Bluetooth Mobile Keyboard 6000
We'd generally consider £44 a reasonably hefty lay-out for a keyboard, but the 6000 is worth it. It's subtly attractive, slim and a pleasure to type on, while the wireless functionality is reliable and useful.
The Microsoft Bluetooth Mobile Keyboard 6000 is an attractive wireless device that justifies its relatively high price tag with comfortable typing and good reliability.
First impressions - and good old-fashioned design stereotypes - might lead you to guess that someone other than Microsoft had come up with the curvy Bluetooth Mobile Keyboard 6000.
For one thing, the 6000 is attractive, in a quiet and minimal manner not generally associated with the bullish software giant. There's a shiny panel along the top but the surround is otherwise matt and rubberised. Underneath the chassis colour switches to a light grey.
For another, the Microsoft Bluetooth Mobile Keyboard 6000 is utterly user-friendly, and works easily out of the box, rapidly hooking up to the Bluetooth connection of our test system. Microsoft claims a wireless range of 10m, and the keyboard proved capable of at least this much in our tests. It continued to type happily long after the typer was too far away to read the writing on the screen - testament to a strong and reliable wireless setup.
The Microsoft Bluetooth Mobile Keyboard 6000's number pad is provided separately, which allows you to reduce still further the space taken up by an already petite product - it looked almost lost in the middle of a newly wire-free desk. It's also wonderfully thin, raised up just 14mm from the desk, and a lightweight 433g, which is ideal for portability if you're pairing the 6000 with a notebook. And unlike many light keyboard units, the 6000 isn't particularly unstable; the rubber feet seem to hold it quite steady enough.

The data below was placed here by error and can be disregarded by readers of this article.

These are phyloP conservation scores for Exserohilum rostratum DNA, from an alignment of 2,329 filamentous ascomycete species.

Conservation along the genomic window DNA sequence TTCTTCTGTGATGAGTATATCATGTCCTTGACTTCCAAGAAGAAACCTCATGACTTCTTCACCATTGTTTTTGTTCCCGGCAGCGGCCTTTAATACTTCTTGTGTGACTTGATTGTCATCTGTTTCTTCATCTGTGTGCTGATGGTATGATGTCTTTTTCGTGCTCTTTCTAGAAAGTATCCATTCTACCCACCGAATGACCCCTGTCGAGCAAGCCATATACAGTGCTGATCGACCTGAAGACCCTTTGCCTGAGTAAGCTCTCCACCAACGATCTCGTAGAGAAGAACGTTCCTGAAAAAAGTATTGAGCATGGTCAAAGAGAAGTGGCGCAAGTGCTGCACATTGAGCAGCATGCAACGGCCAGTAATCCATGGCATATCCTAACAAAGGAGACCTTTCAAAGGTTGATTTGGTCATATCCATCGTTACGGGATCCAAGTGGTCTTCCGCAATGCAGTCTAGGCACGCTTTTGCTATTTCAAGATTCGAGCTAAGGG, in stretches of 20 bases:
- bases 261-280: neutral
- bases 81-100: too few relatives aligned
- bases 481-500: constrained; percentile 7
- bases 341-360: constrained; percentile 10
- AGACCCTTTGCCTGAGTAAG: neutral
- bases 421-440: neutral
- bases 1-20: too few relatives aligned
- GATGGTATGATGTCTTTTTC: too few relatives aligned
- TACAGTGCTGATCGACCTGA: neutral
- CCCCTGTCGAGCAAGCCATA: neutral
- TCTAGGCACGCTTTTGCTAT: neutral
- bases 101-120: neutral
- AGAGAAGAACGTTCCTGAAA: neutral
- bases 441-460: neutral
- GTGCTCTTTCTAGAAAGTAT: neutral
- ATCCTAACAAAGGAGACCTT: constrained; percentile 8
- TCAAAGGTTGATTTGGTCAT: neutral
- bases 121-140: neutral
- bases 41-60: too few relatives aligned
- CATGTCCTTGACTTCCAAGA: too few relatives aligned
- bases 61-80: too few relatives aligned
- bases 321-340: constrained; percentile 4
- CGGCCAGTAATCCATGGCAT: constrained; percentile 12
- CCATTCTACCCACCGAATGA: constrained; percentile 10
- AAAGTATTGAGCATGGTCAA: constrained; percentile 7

Typing on the 6000 is pleasant; it produces comparatively little sound and the action is quite responsive. The keys feel perhaps a touch cramped, however - we tended to miss the comma key and hit the M instead. Microsoft's Comfort Curve ergonomic design generally helps the keys to sit neatly under the fingers, although the curve is actually gentle and fairly conventional.
A final thing you might not expect, given Microsoft's traditionally fractious relationship with Apple, is that the 6000, with the bare minimum of button configuration, can easily be converted into a Mac keyboard - although bear in mind that you won't have an eject button.
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A smarter way to print for busy small business owners, combining speedy printing with scanning and copying, making it easier to produce high quality documents and images at a touch of a button.
I've had a multifunction printer in the office going on 10 years now. It was a neat bit of kit back in the day -- print, copy, scan, fax -- when printing over WiFi felt a bit like magic. It’s seen better days though and an upgrade’s well overdue. This HP OfficeJet Pro 8730 looks like it ticks all the same boxes: print, copy, scan, and fax. (Really? Does anyone fax anything any more? I guess it's good to know the facility’s there, just in case.) Printing over WiFi is more-or- less standard these days.
As a freelance writer who is always on the go, I like my technology to be both efficient and effective so I can do my job well. The HP OfficeJet Pro 8730 Inkjet Printer ticks all the boxes in terms of form factor, performance and user interface.
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